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I am looking for a Single Board Computer which would be used for the following purpose:

1) Scan a QR code through a QR code scanner attached to it.

2) Send the text of the QR code scanner to a backend and retrieve data, which would be displayed on a display attached to the SBC.

3) The SBC would be continuously functional and will have to be robust enough to run 24/7 in an external environment.

4) Should be capable enough to power a QR code scanner.

The SBC would connect to the backend through WiFi. Raspberry Pi satisfies a lot of these criteria, but I am a bit apprehensive about how robust it could be. Any suggestions for what SBC could be potentially used for such an application?

  • What QR scanner are we talking about? Besides having Wi-Fi and the ability to interface with the scanner, I'm not seeing too many requirements; robustness is effectively just a function of the case at this level. – JMY1000 Jan 23 at 6:33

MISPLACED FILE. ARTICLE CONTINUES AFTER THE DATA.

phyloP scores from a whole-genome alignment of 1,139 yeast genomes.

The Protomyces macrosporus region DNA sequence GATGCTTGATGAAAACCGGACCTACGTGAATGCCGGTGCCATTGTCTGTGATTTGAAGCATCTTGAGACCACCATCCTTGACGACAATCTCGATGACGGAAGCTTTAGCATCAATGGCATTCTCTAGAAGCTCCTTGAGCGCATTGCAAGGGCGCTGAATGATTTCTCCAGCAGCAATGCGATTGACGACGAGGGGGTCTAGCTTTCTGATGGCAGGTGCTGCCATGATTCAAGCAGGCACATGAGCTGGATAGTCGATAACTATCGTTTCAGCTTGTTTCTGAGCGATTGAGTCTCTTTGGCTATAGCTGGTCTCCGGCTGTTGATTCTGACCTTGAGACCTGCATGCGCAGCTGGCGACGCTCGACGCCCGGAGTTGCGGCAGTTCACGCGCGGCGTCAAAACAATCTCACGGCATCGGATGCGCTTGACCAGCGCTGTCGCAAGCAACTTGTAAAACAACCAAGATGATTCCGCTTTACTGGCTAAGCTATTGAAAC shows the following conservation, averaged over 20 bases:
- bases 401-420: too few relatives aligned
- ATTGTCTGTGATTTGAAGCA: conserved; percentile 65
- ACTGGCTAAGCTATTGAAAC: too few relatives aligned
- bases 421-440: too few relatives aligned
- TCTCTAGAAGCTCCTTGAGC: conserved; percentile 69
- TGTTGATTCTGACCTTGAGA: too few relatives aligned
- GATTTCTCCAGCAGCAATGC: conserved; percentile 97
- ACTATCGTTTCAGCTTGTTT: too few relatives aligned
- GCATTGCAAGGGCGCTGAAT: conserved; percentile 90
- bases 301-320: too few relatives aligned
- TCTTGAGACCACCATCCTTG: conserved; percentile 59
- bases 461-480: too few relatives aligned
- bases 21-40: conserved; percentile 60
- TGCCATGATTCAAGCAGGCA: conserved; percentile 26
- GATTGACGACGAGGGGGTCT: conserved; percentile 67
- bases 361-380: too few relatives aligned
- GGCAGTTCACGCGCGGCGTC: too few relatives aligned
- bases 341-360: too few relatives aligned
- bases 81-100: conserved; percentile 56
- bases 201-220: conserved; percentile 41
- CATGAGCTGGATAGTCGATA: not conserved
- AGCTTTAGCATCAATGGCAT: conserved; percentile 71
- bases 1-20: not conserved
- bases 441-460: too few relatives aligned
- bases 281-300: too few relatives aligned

• Any USB QR scanner which must be powered by the SBC should do. I mainly need it to be robust enough to for outdoor use 24/7. – Gautam Ramakrishnan Jan 23 at 8:40
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You get any robust SBC. The handheld scanners already convert the QR code to text so you don't need to worry about vision recognition. It might be easier if your scanner has a virtual COM mode rather then the usual keyboard simulation.

If you truly want to play with vision recognition then nothing beats nVidia's Jetson - SBCs with integrated nVidia GPU. AFAIK similar hardware is used both in Nintendo Switch and Tesla's autopilot.

Personally I'd get an SBC based on an i.MX processor since they have good Yocto support, including Qt. Something like this: https://www.digi.com/products/embedded-systems/single-board-computers/connectcore-6-sbc

That said, the only issue with Pi's robustness, as far as I'm aware, are power cuts - if you power it off when it's writing to the SD card it might damage the filesystem. And being rated only to work in non-freezing temperatures.

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  • Thanks a lot, I think my issue with robustness is more clear. I could probably prototype on the Raspberry Pi and move on to an SBC you suggested. – Gautam Ramakrishnan Jan 29 at 3:15
  • @GautamRamakrishnan a lot also depends on performance - I have a 500-MHz i.MX 6 at work and node.js startup times are atrocious. – Jan Dorniak Jan 29 at 9:27

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